- Climate change challenge: as a class, find ways to reduce their carbon footprint. Possibly compete against other classes in the school. (Maths, Literacy, science)
- Water: discover the various water sources/storage at MVR and how their water systems work. Research their own water systems in their community, including the conservation, origin and use of water. (Science, history)
- Food chains: examine food chains in the area and look at the significance of each individual part. Create and art piece that represents that particular chain. (Science, art)
- Power Saving: create energy saving promotional poster to put on display for MVR, their classroom, school and even community. (Arts, literacy) Pedagocial Possibilities - Short Stories: study and record information about a specific animal/plant/area/person for inspiration to write a narrative. (Literacy, science/history)
- Bird watching: Record observation of bird sightings, sounds, interactions, etc, and create a class fact file. Observation of other animals native to the area would also be applicable. (Maths, literacy, science)
- Water watch: Conduct a series of tests to discover water velocity, temperature, dissolved oxygen and pH levels. Explore the living things in the water; animal, insects and plants. (Maths, science)
- Mapping - Animal watch: set up a series of cameras in a particular area and photograph/record animals, as well as looking for evidence, such as tracks, droppings and homes, to create maps of animal paths.
- Ecosystems: Observe, explore and become comfortable in outdoor environments. This could be done through examining the various ecosystems at MVR. (Science, Literacy)
- Clean Water: Learn about how MVR uses tank water, and make own mini-aquifers. (Science, arts)
- Observation space: take a hoop and place it over an area (grassy areas, small plants, etc). Observe and record what you see in that area over a period of time. Share with others. (Science, Literacy)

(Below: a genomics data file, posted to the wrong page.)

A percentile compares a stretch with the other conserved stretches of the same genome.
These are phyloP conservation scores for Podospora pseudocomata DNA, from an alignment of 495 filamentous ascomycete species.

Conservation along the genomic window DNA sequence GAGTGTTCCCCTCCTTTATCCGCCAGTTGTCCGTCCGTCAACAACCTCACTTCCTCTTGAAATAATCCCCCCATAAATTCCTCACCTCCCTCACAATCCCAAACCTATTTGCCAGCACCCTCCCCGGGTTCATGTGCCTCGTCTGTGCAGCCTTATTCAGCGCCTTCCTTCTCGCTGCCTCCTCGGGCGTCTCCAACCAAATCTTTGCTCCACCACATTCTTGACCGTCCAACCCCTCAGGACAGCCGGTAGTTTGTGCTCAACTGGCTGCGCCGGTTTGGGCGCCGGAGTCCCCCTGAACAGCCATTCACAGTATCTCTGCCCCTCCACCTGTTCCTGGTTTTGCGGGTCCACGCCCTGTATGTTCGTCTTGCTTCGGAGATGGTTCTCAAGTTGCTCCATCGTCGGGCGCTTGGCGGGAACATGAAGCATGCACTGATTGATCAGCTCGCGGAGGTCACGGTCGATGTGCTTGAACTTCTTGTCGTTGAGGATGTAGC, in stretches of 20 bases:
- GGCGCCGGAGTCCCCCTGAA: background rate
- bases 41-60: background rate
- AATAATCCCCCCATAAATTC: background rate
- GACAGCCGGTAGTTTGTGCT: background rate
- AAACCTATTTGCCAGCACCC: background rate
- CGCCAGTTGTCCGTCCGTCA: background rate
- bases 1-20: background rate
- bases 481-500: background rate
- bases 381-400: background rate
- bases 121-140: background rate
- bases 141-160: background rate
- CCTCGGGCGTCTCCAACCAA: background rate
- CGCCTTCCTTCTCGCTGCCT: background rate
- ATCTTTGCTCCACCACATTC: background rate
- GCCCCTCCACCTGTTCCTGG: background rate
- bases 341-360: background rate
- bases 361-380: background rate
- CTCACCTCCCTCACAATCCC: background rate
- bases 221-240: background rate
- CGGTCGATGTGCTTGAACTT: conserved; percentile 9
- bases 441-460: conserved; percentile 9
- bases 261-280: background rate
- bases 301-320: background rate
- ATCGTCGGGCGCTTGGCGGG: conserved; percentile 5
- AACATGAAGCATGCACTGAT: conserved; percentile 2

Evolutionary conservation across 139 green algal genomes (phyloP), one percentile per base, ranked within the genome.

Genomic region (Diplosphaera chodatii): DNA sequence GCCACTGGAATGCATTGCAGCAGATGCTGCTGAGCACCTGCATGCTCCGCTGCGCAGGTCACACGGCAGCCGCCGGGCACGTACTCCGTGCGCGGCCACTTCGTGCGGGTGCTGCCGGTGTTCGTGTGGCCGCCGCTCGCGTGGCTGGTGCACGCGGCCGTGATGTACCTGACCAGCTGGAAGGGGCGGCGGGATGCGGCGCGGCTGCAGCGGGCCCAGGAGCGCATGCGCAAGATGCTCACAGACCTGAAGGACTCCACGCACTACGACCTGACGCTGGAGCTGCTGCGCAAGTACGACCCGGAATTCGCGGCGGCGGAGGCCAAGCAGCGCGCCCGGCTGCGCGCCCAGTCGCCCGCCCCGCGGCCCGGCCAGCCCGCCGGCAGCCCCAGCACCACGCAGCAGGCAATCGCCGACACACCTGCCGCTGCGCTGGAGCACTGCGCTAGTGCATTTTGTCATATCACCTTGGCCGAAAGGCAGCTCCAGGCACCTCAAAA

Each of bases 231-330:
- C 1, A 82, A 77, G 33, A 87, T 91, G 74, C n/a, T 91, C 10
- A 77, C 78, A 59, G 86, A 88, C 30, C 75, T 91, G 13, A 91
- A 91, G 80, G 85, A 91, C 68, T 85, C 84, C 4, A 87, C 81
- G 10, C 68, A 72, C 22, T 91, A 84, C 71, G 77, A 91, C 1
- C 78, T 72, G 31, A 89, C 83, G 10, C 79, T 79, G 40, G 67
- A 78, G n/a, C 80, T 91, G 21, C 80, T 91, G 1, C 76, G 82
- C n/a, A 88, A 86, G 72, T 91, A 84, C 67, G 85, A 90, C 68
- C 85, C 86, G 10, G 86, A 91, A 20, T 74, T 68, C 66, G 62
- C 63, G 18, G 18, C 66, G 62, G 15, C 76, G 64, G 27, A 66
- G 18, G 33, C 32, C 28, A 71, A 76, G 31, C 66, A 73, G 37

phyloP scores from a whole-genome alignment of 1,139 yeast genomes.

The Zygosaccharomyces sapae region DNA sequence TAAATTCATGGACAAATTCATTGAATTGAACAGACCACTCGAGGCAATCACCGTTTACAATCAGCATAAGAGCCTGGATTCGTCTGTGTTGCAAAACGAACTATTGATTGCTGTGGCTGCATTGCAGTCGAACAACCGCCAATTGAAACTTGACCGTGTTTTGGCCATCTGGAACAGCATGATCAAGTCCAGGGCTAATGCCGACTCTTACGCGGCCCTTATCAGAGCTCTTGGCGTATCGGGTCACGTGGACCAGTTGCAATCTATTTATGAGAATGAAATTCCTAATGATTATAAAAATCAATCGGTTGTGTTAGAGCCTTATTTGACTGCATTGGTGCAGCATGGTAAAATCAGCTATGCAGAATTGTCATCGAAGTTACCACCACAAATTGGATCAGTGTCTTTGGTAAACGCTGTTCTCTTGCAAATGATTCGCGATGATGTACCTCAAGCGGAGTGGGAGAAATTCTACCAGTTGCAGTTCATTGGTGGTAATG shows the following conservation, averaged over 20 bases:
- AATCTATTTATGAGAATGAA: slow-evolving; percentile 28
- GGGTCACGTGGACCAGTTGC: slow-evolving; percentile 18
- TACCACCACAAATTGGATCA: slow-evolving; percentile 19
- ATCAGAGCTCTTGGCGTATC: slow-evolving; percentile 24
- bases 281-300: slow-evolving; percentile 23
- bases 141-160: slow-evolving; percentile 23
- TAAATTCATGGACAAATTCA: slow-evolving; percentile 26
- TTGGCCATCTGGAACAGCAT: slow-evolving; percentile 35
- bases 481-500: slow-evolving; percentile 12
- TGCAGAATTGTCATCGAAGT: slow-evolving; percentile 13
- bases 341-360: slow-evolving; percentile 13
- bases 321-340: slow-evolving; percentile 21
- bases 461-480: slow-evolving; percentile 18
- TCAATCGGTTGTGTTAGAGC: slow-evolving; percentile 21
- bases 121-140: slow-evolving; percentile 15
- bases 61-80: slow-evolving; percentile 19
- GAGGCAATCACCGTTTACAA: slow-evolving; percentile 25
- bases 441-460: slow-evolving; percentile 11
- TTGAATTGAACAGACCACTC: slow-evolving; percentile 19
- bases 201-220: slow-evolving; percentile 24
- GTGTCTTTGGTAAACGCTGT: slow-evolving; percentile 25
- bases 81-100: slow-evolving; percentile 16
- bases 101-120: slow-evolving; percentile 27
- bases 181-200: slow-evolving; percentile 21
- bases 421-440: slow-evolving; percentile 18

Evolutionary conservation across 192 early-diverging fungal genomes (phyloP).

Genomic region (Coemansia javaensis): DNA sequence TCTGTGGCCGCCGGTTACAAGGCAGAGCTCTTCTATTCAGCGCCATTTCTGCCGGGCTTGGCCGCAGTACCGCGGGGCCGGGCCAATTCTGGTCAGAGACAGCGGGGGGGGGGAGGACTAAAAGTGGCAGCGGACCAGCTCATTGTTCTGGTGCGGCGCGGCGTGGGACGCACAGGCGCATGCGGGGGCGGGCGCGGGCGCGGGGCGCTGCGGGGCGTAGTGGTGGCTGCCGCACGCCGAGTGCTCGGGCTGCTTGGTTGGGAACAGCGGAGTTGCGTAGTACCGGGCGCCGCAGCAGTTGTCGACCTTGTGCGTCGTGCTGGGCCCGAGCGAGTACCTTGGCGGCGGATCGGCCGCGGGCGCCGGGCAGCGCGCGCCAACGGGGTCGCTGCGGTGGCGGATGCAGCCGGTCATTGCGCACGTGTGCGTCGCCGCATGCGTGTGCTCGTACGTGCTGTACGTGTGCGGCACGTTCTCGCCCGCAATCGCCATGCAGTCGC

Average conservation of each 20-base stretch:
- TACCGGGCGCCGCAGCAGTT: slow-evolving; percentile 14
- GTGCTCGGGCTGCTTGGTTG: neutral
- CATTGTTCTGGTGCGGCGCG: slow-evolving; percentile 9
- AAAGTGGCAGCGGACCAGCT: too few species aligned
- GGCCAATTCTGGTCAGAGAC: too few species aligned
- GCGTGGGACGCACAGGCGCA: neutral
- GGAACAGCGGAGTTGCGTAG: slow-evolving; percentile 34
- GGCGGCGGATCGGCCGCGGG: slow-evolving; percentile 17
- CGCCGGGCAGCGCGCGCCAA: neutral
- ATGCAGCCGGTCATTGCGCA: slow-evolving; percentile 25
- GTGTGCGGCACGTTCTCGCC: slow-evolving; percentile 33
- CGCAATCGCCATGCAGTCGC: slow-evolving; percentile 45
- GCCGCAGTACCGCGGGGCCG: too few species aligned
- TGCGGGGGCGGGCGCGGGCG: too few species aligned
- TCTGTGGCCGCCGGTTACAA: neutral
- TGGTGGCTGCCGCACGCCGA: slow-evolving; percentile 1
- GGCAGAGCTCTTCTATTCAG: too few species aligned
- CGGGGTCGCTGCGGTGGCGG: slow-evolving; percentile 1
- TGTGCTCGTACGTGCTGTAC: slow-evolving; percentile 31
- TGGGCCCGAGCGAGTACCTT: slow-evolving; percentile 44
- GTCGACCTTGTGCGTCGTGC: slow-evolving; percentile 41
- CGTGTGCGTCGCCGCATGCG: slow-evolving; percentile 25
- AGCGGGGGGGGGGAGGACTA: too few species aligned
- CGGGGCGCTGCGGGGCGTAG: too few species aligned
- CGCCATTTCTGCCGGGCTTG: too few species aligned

- Which tree do I belong too: Hand out different types of leaves (or flowers) and allow children to search to find matching leaves. Make a collage with what they find. (Science, arts) Pedagogical Possiblities -Meet a Tree game: Blindfold a partner and lead them to a tree where they must feel and describe it. Once the blindfold is removed they must find the tree they were identifying. This allows students be become familiar and more comfortable in the natural environment. (Literacy, Physical Education)
-Orienteering Scavenger Hunt: Use maps and compasses to orienteer across the property, finding clues. (Maths, Literacy, History)
-Hut building: Reflecting on the history of the area, use different resources from round the bush area to design and create their own hut. (Arts, History, Maths)
-The Great Circle: collecting similar item to make art work. ART
-The Water Cycle: explore the water systems in place at MVR (creek, lake, dams, tanks) and create a drama representing this cycle. (Science, Arts)
-If Trees Could Talk: Choose a particular tree and inquire into the life the tree has, and perform, through acting, music or dance, the experiences the plant would have. Drama activities/games could be derived from this concept also. (Art, science) Pedagoical Possibilities -Aboriginal history: Go on a walk through the bush area, and examine the different elements that were used for various needs in the past, for example bush tucker, shelter, hunting, landscape. (History, literacy)
-The evolution of pollution: Distinguish differences between MVR and where students have come from, discuss the how pollution has had an effect on both areas. Create an action plan to help reduce pollution where they live. (History, science)
-Interview: have students write questions throughout their time at MVR to formulate question they can ask local community member (eg. Park rangers, wildlife specialists). They could also create surveys to find out more about their own communities. (Literacy, history)
-Conservation Rangers: create action plans that they can carry out at home to conserve energy/water at home. Have dairies for recording daily information. (Maths, Literacy, Science) Pedagocical Possibilities